Quick Shot: No Hero by Jonathan Wood

 

No Hero by Jonathan Wood | Titan Books, 2014

I would consider any horror novel beginning with its main character asking himself “What would Kurt Russel do?” to be well worth my attention. Thankfully, Jonathan Wood’s No Hero manages to back up his grin inducing first lines with a solid story full of interesting characters and an exciting, if somewhat bleak, world. In No Hero, Oxford police officer Arthur Wallace has a near fatal encounter with a sword wielding woman seemingly responsible for several murders across town. As he recovers from his injuries he finds out that the truth is far more complex and far more terrifying.

Inducted into a shadowy government organization gathered together to fight an invasion by the offspring of unfathomable creatures from beyond our universe Arthur Wallace finds himself in situations both dangerous and profoundly strange. Wallace’s grossly underfunded new place of employment is staffed by a handful of quirky misfits including the geeky magician Clyde whose magic is powered by batteries and energy conducted along surgically implanted copper wire; gothy antagonistic Tabitha; the antisocial, cantankerous and sword-wielding scottswoman Kayla and a pair of strange, aquatic, clairvoyant twins who provide cyptic riddles that hint at the Progeny’s plans. Wood packs his novel with a humorous punch thanks particularly to Wallace’s wry borderline deadpan observations on his new-found coworkers and new experiences with the otherworldly. It works well for No Hero providing some much-needed levity during rather grim situations.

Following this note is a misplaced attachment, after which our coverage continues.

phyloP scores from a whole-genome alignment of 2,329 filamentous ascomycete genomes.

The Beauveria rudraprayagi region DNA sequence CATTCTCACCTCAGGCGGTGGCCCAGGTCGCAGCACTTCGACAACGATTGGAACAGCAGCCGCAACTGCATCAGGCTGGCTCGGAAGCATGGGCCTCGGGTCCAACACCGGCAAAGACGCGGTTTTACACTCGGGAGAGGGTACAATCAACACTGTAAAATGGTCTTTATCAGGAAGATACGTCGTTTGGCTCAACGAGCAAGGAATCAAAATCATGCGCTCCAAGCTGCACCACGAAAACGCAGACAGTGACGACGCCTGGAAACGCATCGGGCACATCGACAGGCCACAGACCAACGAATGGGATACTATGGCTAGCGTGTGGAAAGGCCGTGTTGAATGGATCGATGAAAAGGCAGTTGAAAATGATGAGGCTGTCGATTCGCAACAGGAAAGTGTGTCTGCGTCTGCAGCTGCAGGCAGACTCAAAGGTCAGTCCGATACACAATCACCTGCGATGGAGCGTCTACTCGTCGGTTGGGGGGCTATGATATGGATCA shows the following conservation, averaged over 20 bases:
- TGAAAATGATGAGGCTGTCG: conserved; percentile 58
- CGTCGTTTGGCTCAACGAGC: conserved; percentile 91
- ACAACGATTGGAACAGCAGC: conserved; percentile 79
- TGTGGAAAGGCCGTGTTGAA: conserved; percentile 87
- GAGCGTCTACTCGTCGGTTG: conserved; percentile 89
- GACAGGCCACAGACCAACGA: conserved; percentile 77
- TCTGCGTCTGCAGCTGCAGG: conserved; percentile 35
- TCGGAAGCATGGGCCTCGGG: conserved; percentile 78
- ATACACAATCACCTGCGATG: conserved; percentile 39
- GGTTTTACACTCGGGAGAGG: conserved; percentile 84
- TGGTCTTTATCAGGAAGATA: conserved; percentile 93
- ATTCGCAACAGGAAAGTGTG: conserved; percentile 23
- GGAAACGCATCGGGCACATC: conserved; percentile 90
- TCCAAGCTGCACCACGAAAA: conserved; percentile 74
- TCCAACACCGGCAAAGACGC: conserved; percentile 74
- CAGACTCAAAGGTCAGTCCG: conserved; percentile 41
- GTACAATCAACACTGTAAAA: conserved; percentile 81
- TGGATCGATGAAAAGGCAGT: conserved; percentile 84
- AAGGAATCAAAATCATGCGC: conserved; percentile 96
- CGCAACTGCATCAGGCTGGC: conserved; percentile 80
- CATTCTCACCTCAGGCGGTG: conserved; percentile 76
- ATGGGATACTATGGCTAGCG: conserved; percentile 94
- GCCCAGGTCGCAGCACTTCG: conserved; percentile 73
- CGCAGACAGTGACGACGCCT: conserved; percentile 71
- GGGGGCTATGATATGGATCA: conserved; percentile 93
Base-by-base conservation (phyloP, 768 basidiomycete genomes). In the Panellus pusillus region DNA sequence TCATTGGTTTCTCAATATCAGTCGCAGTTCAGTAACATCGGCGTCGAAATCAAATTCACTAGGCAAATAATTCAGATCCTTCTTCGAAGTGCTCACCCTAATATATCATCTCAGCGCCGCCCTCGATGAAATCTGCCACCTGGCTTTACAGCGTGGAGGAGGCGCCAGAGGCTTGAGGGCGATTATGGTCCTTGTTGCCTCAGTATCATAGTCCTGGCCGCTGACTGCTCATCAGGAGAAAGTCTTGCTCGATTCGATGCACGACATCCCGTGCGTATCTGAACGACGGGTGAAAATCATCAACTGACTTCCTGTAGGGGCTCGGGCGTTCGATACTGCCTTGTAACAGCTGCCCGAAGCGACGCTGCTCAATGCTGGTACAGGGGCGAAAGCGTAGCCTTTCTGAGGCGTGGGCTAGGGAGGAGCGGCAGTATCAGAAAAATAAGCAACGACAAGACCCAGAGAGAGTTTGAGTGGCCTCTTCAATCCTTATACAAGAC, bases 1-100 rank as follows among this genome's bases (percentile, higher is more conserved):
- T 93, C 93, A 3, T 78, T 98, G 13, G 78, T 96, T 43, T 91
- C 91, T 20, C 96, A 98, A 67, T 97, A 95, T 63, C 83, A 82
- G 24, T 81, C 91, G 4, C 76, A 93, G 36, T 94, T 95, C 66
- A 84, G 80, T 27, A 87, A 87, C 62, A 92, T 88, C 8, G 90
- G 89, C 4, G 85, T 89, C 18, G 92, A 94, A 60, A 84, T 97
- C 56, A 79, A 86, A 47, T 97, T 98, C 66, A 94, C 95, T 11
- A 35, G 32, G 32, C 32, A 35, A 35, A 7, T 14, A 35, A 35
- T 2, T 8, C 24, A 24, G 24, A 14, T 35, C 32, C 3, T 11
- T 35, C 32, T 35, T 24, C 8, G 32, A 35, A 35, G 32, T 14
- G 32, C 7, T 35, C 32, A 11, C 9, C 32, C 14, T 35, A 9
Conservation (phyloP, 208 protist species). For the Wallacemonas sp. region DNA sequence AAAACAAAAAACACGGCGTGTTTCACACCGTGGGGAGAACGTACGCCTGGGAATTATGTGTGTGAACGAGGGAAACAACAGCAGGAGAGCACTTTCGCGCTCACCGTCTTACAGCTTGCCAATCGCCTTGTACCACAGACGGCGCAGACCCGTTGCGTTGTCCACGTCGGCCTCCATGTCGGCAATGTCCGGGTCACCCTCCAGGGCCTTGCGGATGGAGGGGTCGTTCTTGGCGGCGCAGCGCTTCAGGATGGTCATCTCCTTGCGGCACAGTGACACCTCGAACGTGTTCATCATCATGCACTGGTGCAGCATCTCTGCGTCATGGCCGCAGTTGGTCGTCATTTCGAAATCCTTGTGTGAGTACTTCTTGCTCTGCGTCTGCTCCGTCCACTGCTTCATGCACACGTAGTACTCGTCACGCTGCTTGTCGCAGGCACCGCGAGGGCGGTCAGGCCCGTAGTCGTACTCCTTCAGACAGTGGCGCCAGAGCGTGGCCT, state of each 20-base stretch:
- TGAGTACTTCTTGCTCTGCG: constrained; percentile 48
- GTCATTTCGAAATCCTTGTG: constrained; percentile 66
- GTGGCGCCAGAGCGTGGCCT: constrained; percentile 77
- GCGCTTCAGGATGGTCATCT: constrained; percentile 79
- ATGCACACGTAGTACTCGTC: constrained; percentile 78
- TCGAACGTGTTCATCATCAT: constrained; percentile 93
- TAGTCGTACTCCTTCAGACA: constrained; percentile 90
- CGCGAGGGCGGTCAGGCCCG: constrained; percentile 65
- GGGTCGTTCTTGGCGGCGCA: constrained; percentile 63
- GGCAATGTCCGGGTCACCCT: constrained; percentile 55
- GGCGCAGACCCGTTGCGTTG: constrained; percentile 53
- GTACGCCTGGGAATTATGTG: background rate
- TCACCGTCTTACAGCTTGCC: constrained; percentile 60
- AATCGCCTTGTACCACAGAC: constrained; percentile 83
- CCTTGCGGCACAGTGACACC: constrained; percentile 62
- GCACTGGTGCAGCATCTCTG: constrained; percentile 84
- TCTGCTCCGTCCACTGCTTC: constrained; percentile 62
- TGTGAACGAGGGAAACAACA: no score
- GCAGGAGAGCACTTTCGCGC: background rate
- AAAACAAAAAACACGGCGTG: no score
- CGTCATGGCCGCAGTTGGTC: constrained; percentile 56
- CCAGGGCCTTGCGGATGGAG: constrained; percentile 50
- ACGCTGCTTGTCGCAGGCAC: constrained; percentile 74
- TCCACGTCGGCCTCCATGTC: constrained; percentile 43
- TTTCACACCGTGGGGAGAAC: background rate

No Hero’s MI37 is a well blended mish-mash of X-Files, Torchwood and the Men in Black at times focusing on the deadly seriousness seen in the X-Files but not afraid to veer closer to the humor seen in the latter. Wood accurately captures the notion that secret government group was once more powerful than it once was but that its waning influence is most assuredly marked by a reduction in the threat it was founded to protect against. The protagonists of No Hero have to save the world with very little help from the government that supports them making our heroes including Wallace sort of the underdogs in the whole affair. This is an excellent start to a new series and fans of action and horror that would do Big Trouble in Little China proud should jump into No Hero as soon as possible.

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